Truck overturned 1996

This Commonwealth Security Systems truck overturned in the 200 block of Iron Ridge Road in Manor Township during an ice storm the morning of Jan. 3, 1996.

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Excerpts and summaries of news stories from the former Intelligencer Journal, Lancaster New Era and Sunday News that focus on the events in the county’s past that are noteworthy, newsworthy or just strange. 

An early morning ice storm caused some automotive mayhem around Lancaster County on Jan. 3, 1996.

Temperatures in the 20s and a steady freezing rain led to dozens of accidents around the county during the morning rush hour, including several on the heavily traveled Routes 30 and 283.

Most were minor fender-benders, but on Ironstone Ridge road in Manor Township, a small truck skidded off the road and overturned. The driver was unhurt in the incident.

In the headlines:

Cholesterol drugs linked to cancer; study rapped

ATMs to dispense stamps, tickets, phone cards

Culinary cyberspace: Internet offers a wealth of recipes and food information for home chefs

Check out the Jan. 3, 1996, Lancaster New Era here.

W. Roy Phillips

W. Roy Phillips

At the beginning of 1971, a man with a decades-long history in local collegiate sports was stepping down from his post.

W. Roy Phillips, director of athletics and chair of the physical education department at Franklin & Marshall College, announced his intention to leave his position in June. The college was planning to establish a search committee to select Phillips' successor.

Phillips, a 1934 graduate of F&M, was one of the most successful athletes and coaches in the college's history. As a student wrestler, he won 34 of his 36 matches, and was runner-up in his weight class in the 1933 NCAA championships.

For the rest of the 1930s and most of the 1940s, he coached wrestling and other sports at a variety of high schools and colleges in Pennsylvania before returning to F&M in 1949 as a wrestling coach.

He coached the wrestling team for 18 years, racking up an impressive record of wins. He became athletic director of the college in 1967.

In the headlines:

Soccer fans are crushed under pileup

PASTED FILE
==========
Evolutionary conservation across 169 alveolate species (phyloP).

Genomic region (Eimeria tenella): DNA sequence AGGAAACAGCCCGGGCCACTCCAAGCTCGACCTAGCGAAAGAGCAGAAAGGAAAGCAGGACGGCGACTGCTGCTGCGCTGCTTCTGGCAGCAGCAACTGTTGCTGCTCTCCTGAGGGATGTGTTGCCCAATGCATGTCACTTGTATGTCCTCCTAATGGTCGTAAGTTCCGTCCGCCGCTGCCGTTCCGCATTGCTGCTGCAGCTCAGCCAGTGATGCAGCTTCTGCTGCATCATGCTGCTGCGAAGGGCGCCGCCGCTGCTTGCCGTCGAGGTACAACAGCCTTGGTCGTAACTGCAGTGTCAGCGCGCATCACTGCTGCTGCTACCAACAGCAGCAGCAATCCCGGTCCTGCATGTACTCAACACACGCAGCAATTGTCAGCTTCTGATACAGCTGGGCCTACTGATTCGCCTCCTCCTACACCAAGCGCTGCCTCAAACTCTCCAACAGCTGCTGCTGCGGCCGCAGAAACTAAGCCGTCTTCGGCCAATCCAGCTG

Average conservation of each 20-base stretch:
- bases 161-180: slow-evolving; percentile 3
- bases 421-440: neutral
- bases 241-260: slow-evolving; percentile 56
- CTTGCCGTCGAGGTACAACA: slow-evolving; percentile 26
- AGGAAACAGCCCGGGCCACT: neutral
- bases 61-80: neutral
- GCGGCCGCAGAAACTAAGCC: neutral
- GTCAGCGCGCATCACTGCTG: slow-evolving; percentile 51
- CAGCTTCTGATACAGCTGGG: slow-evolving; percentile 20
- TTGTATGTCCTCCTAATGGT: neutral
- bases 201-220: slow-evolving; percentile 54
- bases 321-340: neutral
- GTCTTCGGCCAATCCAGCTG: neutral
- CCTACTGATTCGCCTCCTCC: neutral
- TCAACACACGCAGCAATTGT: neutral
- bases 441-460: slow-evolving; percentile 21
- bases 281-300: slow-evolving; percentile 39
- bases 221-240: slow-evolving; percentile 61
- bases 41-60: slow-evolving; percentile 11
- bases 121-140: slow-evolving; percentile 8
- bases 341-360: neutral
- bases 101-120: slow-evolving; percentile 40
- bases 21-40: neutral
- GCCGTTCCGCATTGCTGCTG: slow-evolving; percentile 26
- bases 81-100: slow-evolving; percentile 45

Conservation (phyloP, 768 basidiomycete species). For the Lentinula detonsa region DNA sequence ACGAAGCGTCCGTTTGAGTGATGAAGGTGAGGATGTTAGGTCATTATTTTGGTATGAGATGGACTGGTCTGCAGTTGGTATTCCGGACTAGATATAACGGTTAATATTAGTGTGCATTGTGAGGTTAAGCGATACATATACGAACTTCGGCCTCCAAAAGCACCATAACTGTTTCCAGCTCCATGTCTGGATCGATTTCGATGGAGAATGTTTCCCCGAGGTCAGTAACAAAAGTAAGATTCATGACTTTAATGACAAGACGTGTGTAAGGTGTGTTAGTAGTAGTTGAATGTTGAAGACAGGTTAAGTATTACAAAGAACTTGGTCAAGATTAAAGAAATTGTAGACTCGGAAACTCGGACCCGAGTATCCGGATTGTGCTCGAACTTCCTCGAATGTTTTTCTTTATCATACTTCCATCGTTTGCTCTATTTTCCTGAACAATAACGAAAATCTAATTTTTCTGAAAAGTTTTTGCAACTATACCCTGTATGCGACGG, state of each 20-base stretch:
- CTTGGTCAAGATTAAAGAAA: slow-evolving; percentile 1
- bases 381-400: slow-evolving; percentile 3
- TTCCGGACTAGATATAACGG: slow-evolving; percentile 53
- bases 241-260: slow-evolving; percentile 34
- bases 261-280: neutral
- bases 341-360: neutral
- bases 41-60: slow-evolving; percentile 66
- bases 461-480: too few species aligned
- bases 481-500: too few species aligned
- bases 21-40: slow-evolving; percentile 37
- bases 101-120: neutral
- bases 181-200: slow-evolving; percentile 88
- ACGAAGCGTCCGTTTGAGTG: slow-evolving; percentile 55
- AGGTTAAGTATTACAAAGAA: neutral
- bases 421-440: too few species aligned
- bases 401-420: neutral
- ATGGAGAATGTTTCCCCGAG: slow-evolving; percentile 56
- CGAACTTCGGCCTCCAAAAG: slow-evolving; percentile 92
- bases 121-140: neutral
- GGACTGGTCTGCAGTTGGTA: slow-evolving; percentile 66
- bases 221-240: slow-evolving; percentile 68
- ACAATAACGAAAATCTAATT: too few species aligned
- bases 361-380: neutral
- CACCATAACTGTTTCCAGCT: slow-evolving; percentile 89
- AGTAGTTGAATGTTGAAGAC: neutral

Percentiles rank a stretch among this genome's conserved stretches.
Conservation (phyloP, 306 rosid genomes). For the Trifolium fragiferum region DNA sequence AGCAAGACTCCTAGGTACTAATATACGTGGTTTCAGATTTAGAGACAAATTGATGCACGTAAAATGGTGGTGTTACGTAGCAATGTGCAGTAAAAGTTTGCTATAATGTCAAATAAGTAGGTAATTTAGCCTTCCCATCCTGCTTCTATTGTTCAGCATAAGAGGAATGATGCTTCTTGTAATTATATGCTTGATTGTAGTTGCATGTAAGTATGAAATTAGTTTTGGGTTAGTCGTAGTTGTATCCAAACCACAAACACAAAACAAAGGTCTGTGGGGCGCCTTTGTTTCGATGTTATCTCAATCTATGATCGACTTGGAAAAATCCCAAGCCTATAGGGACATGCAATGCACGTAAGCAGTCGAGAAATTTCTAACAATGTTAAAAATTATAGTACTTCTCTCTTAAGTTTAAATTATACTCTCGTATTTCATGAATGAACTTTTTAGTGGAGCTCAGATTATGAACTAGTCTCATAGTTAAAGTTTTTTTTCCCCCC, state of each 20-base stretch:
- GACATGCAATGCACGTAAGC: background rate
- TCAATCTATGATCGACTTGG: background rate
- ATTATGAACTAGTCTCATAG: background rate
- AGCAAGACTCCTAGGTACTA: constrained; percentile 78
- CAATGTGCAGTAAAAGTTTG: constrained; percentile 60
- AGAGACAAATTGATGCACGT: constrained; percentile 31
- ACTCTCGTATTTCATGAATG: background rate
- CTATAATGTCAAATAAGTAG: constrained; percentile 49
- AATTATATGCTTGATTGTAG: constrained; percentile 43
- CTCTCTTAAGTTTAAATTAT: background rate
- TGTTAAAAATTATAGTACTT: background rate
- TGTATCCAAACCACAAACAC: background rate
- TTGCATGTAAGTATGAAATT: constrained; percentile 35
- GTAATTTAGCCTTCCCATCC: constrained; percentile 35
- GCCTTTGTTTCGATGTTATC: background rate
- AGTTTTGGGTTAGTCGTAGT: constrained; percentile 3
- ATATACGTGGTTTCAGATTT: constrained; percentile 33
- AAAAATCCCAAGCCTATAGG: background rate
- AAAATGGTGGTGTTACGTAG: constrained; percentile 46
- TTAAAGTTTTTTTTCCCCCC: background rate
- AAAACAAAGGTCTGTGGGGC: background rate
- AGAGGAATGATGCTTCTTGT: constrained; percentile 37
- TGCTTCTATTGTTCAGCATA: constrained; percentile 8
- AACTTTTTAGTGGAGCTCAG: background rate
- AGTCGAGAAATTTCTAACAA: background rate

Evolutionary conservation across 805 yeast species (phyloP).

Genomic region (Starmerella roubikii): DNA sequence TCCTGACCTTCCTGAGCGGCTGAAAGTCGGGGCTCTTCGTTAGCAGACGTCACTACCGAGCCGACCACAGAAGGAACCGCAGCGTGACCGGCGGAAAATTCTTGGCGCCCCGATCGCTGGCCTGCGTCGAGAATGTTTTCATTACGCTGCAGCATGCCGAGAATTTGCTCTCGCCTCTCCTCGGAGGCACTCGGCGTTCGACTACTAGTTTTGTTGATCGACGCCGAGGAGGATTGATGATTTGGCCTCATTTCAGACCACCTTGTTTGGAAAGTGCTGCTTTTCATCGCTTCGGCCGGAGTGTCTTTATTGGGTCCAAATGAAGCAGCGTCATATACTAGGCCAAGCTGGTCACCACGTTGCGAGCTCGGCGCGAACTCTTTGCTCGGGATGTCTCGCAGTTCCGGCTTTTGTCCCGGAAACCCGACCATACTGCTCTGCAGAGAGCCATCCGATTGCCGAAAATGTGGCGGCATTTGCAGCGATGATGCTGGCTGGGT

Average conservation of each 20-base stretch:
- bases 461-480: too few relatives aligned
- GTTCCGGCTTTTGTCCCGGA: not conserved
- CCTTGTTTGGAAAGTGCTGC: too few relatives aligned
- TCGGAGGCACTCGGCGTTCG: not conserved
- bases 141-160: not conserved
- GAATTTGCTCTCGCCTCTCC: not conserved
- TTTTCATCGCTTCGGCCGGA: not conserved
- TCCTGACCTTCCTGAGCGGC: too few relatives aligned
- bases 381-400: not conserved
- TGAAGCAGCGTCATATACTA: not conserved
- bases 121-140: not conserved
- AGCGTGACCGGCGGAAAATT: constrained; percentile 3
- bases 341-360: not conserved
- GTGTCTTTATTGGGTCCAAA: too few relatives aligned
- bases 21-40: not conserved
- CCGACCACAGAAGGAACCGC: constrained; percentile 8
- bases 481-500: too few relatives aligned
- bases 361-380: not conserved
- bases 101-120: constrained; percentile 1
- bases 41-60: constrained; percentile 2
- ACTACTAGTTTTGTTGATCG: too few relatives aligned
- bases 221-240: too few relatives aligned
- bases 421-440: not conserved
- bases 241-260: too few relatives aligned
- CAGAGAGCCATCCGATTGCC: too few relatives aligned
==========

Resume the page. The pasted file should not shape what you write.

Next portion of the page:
US delaying troop pullout in S. Korea

Walt Disney World: 4,000 workmen engaged in creating amusement center in Florida

Check out the Jan. 3, 1971, Sunday News here.

In 1946, Lancaster was dealing with a sugar rush - but not the kind that makes kids jittery and hyperactive.

Sugar was scarce in the winter of 1945-46, an aftereffect of wartime rationing. And when some sugar became available - and new ration stamps allowed each household a five-pound supply - madness ensued.

From the New Era:

"Sugar-starved Lancastrians, may of whom have not been able to buy the commodity for weeks, continued a heavy run to claim a five-pound allotment for new ration stamp No. 39, which became good Monday at midnight."

Long lines formed at stores the first day the new ration stamp was valid, and consequently many retailers sold out of sugar within hours.

However, some sellers were optimistic that the wait for the next shipment of the sweet stuff would be shorter than the wait for the last one, though no one could say for sure.

In the headlines:

Western Electric strike is on, may hit phones

Lord Haw Haw, Nazi voice of the air, dies on the gallows

Churchills to sail for US on Jan. 9

Check out the Jan. 3, 1946, Lancaster New Era here.

Lloyd Bitzberger

Lloyd Bitzberger

A New York prison break was front-page news in Lancaster in 1921, largely because the escaped prisoner was of local origin.

Lloyd Henry Bitzberger, alleged bank robber and safecracker, was referred to throughout the Lancaster Intelligencer's coverage as a "yegg," an early-20th century term commonly used to refer to thieves, especially safecrackers.

Bitzberger escaped from New York City's West Side prison, using small saws to cut through the window bars of his third-floor cell.

Bitzberger was being held awaiting trial in a New Jersey bank robbery, but Lancaster police were preparing to charge him and three associates with four local robberies. (Bitzberger had confessed to other crimes in Lancaster over the years, dating back to his first robbery, at age 11, in 1906.)

Several other prisoners escaped with Bitzberger, but were quickly apprehended. Bitzberger remained on the run, leading one Inspector Coughlin of the New York City police to say:

"He's a bad egg and neither life nor property will be safe as long as he is free."

In the headlines:

Legislators gather at Harrisburg for assembly session

Pass war finance board resolution over Wilson's veto

Check out the Jan. 3, 1921, Lancaster Intelligencer here.